Without this touch, we get moody. The less whole-hearted love we receive and have the opportunity to share, the more we fall into auto-pilot and lose purpose. It’s true! Touch releases serotonin and dopamine in your brain, a chemical your body naturally makes for peace and happiness.
When you’re practicing Yoga, you are bringing your subtle mind into awareness. This, in conjunction with a physical practice of Yoga, the asanas, has a multiplicity effect on triggering a full awareness of your life, which rapidly increases the release of emotions into your Yoga.
The silence allows you to process events from the past, however subtle that processing may be, the emotions are often not so subtle.
On top of all of this, our bodies remember and store everything that has happened to us in our lives, from trauma to intense joy. When we physically reinvigorate the parts of the body that hold these emotions, as can happen during yoga, we also release those feelings.
I invite you to do your Yoga today

True Listening vs. Self-Indulgence

True Listening vs. Self-Indulgence

Sometimes I get questions from students about the difference between real listening and indulgence in a yoga practice, and how to tell the difference between the two. Sometimes we are suspicious of our body giving us the message to ‘back off’ – and our reaction can be that we are simply being lazy, unmotivated and self-indulgent. If we don’t push ourselves a little bit, do we get complacent and never more forward into our true potential? How can I distinguish between exploring an edge and gentleness when needed?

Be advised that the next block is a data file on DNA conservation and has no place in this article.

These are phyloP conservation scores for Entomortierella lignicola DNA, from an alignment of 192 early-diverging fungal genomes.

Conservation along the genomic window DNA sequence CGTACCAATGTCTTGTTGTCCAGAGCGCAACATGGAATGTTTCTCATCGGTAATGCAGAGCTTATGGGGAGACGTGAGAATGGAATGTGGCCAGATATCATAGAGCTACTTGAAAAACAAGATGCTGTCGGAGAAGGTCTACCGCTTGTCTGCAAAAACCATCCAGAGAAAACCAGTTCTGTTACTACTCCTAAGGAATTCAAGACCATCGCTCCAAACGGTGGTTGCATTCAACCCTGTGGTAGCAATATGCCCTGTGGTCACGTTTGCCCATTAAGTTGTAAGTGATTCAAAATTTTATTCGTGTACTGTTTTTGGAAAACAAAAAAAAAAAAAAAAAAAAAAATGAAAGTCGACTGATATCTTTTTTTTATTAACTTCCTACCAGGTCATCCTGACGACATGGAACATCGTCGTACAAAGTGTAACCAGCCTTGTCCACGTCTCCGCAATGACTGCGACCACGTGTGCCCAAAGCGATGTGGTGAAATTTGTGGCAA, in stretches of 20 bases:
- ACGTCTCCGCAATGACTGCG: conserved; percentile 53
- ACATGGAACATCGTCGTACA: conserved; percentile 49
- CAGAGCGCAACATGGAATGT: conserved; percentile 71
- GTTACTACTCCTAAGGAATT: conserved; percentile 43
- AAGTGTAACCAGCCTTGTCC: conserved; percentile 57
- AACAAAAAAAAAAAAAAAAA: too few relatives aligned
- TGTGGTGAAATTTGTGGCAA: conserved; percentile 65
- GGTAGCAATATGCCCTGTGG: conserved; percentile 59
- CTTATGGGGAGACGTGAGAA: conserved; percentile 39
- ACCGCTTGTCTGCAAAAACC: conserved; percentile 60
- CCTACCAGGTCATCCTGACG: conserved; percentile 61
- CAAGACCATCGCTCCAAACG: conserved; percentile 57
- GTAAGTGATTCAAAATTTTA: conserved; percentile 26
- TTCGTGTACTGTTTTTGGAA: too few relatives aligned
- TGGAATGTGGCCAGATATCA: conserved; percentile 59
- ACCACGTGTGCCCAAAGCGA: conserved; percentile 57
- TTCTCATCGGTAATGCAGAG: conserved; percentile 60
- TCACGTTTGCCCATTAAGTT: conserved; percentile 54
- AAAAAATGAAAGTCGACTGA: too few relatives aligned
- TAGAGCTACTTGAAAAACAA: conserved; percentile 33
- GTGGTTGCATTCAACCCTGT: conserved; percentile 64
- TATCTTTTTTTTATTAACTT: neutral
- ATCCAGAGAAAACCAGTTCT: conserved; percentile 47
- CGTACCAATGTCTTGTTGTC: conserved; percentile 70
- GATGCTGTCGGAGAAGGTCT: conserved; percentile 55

Our bodies love and crave movement. But often our thoughts get in the way. When we resist moving, it is usually because of some sort of inner criticism. Listening to that inner critic rarely, if ever, helps us overcome resistance. Real listening, that would be rooted in compassion and kindness helps us honour what our bodies need in the moment.
Let me explain further. If the messages in your head tell you to ‘back off’ because you will never be good enough anyway, then listening would be self-indulgent and not in your best interests. Instead, if the thoughts to ease out of what you are doing are rooted in compassion and you know deep within that you are absolutely ok just as you are, then kindness wins and you give your body exactly what it needs.
Many of us are much too sedentary – and choosing to get up and move is almost always what our bodies need. Sometimes the kindest thing to do is not skip a practice, but to find the mat, move slowly and create a judgement free space for your body to explore. And of course, the more practice you do, the better able you will be to tune in and hear the truth within.
 

Connecting into Closeness